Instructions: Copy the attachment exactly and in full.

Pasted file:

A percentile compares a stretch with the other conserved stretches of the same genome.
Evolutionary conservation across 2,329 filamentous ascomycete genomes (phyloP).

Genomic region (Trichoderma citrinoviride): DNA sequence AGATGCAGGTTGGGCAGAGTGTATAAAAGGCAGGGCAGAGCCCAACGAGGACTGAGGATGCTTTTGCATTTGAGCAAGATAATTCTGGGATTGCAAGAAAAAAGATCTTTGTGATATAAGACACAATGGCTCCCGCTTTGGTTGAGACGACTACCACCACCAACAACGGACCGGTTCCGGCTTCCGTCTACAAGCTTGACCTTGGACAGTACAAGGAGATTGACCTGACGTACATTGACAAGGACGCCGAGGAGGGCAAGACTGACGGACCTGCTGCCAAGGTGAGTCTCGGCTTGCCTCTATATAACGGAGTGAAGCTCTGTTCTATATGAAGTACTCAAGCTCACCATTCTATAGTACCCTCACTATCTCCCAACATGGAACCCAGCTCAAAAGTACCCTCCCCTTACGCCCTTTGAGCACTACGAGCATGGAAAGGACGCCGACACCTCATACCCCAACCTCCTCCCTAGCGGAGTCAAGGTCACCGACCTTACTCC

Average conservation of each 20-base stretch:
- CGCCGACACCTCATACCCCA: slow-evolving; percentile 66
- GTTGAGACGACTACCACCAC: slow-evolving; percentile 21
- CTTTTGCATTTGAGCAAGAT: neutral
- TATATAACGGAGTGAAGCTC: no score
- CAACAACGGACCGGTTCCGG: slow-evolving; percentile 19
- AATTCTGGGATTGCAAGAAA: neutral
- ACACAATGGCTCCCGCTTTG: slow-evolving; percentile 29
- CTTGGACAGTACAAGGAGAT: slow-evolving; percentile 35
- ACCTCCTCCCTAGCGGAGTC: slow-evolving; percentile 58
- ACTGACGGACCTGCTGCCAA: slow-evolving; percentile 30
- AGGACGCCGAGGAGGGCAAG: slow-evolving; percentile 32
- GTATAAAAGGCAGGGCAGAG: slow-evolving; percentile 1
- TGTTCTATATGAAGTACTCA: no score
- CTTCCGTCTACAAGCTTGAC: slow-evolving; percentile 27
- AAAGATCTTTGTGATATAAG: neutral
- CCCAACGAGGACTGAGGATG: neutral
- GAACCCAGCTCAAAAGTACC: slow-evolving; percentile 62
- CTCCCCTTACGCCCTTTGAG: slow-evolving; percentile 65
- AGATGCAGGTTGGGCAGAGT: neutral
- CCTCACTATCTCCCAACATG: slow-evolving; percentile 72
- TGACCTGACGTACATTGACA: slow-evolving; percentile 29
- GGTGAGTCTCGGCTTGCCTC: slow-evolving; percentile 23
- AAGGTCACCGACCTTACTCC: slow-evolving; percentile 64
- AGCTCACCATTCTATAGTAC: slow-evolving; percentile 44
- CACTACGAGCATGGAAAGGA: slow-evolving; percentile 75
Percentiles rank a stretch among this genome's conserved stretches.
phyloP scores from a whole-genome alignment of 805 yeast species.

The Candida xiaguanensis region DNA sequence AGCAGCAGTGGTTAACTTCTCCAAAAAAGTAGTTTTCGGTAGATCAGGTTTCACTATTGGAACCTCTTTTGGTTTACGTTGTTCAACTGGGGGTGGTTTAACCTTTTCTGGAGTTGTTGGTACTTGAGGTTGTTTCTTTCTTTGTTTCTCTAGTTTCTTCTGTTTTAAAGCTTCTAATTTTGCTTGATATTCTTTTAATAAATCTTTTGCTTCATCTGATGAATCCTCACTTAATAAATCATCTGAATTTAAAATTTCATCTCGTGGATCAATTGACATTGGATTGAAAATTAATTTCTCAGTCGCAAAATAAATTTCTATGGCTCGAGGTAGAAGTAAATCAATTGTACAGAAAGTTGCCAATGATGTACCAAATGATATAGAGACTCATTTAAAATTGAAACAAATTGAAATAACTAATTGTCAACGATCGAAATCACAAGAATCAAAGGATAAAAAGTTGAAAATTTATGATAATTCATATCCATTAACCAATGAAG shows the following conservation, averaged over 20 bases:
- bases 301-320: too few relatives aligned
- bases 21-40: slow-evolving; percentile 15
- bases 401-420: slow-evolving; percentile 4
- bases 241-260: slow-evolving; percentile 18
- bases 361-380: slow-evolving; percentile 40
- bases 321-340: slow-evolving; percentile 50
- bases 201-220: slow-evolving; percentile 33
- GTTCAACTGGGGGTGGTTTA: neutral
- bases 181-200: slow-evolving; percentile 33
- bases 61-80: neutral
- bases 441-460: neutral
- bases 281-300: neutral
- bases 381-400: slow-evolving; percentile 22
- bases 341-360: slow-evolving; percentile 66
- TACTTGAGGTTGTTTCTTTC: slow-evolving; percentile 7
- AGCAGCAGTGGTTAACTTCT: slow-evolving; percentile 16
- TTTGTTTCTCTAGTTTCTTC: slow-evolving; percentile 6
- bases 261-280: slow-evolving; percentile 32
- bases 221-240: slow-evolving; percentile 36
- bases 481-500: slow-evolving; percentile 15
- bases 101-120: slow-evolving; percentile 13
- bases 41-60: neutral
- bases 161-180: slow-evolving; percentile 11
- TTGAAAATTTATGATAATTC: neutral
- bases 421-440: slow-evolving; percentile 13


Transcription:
A percentile compares a stretch with the other conserved stretches of the same genome.
Evolutionary conservation across 2,329 filamentous ascomycete genomes (phyloP).

Genomic region (Trichoderma citrinoviride): DNA sequence AGATGCAGGTTGGGCAGAGTGTATAAAAGGCAGGGCAGAGCCCAACGAGGACTGAGGATGCTTTTGCATTTGAGCAAGATAATTCTGGGATTGCAAGAAAAAAGATCTTTGTGATATAAGACACAATGGCTCCCGCTTTGGTTGAGACGACTACCACCACCAACAACGGACCGGTTCCGGCTTCCGTCTACAAGCTTGACCTTGGACAGTACAAGGAGATTGACCTGACGTACATTGACAAGGACGCCGAGGAGGGCAAGACTGACGGACCTGCTGCCAAGGTGAGTCTCGGCTTGCCTCTATATAACGGAGTGAAGCTCTGTTCTATATGAAGTACTCAAGCTCACCATTCTATAGTACCCTCACTATCTCCCAACATGGAACCCAGCTCAAAAGTACCCTCCCCTTACGCCCTTTGAGCACTACGAGCATGGAAAGGACGCCGACACCTCATACCCCAACCTCCTCCCTAGCGGAGTCAAGGTCACCGACCTTACTCC

Average conservation of each 20-base stretch:
- CGCCGACACCTCATACCCCA: slow-evolving; percentile 66
- GTTGAGACGACTACCACCAC: slow-evolving; percentile 21
- CTTTTGCATTTGAGCAAGAT: neutral
- TATATAACGGAGTGAAGCTC: no score
- CAACAACGGACCGGTTCCGG: slow-evolving; percentile 19
- AATTCTGGGATTGCAAGAAA: neutral
- ACACAATGGCTCCCGCTTTG: slow-evolving; percentile 29
- CTTGGACAGTACAAGGAGAT: slow-evolving; percentile 35
- ACCTCCTCCCTAGCGGAGTC: slow-evolving; percentile 58
- ACTGACGGACCTGCTGCCAA: slow-evolving; percentile 30
- AGGACGCCGAGGAGGGCAAG: slow-evolving; percentile 32
- GTATAAAAGGCAGGGCAGAG: slow-evolving; percentile 1
- TGTTCTATATGAAGTACTCA: no score
- CTTCCGTCTACAAGCTTGAC: slow-evolving; percentile 27
- AAAGATCTTTGTGATATAAG: neutral
- CCCAACGAGGACTGAGGATG: neutral
- GAACCCAGCTCAAAAGTACC: slow-evolving; percentile 62
- CTCCCCTTACGCCCTTTGAG: slow-evolving; percentile 65
- AGATGCAGGTTGGGCAGAGT: neutral
- CCTCACTATCTCCCAACATG: slow-evolving; percentile 72
- TGACCTGACGTACATTGACA: slow-evolving; percentile 29
- GGTGAGTCTCGGCTTGCCTC: slow-evolving; percentile 23
- AAGGTCACCGACCTTACTCC: slow-evolving; percentile 64
- AGCTCACCATTCTATAGTAC: slow-evolving; percentile 44
- CACTACGAGCATGGAAAGGA: slow-evolving; percentile 75
Percentiles rank a stretch among this genome's conserved stretches.
phyloP scores from a whole-genome alignment of 805 yeast species.

The Candida xiaguanensis region DNA sequence AGCAGCAGTGGTTAACTTCTCCAAAAAAGTAGTTTTCGGTAGATCAGGTTTCACTATTGGAACCTCTTTTGGTTTACGTTGTTCAACTGGGGGTGGTTTAACCTTTTCTGGAGTTGTTGGTACTTGAGGTTGTTTCTTTCTTTGTTTCTCTAGTTTCTTCTGTTTTAAAGCTTCTAATTTTGCTTGATATTCTTTTAATAAATCTTTTGCTTCATCTGATGAATCCTCACTTAATAAATCATCTGAATTTAAAATTTCATCTCGTGGATCAATTGACATTGGATTGAAAATTAATTTCTCAGTCGCAAAATAAATTTCTATGGCTCGAGGTAGAAGTAAATCAATTGTACAGAAAGTTGCCAATGATGTACCAAATGATATAGAGACTCATTTAAAATTGAAACAAATTGAAATAACTAATTGTCAACGATCGAAATCACAAGAATCAAAGGATAAAAAGTTGAAAATTTATGATAATTCATATCCATTAACCAATGAAG shows the following conservation, averaged over 20 bases:
- bases 301-320: too few relatives aligned
- bases 21-40: slow-evolving; percentile 15
- bases 401-420: slow-evolving; percentile 4
- bases 241-260: slow-evolving; percentile 18
- bases 361-380: slow-evolving; percentile 40
- bases 321-340: slow-evolving; percentile 50
- bases 201-220: slow-evolving; percentile 33
- GTTCAACTGGGGGTGGTTTA: neutral
- bases 181-200: slow-evolving; percentile 33
- bases 61-80: neutral
- bases 441-460: neutral
- bases 281-300: neutral
- bases 381-400: slow-evolving; percentile 22
- bases 341-360: slow-evolving; percentile 66
- TACTTGAGGTTGTTTCTTTC: slow-evolving; percentile 7
- AGCAGCAGTGGTTAACTTCT: slow-evolving; percentile 16
- TTTGTTTCTCTAGTTTCTTC: slow-evolving; percentile 6
- bases 261-280: slow-evolving; percentile 32
- bases 221-240: slow-evolving; percentile 36
- bases 481-500: slow-evolving; percentile 15
- bases 101-120: slow-evolving; percentile 13
- bases 41-60: neutral
- bases 161-180: slow-evolving; percentile 11
- TTGAAAATTTATGATAATTC: neutral
- bases 421-440: slow-evolving; percentile 13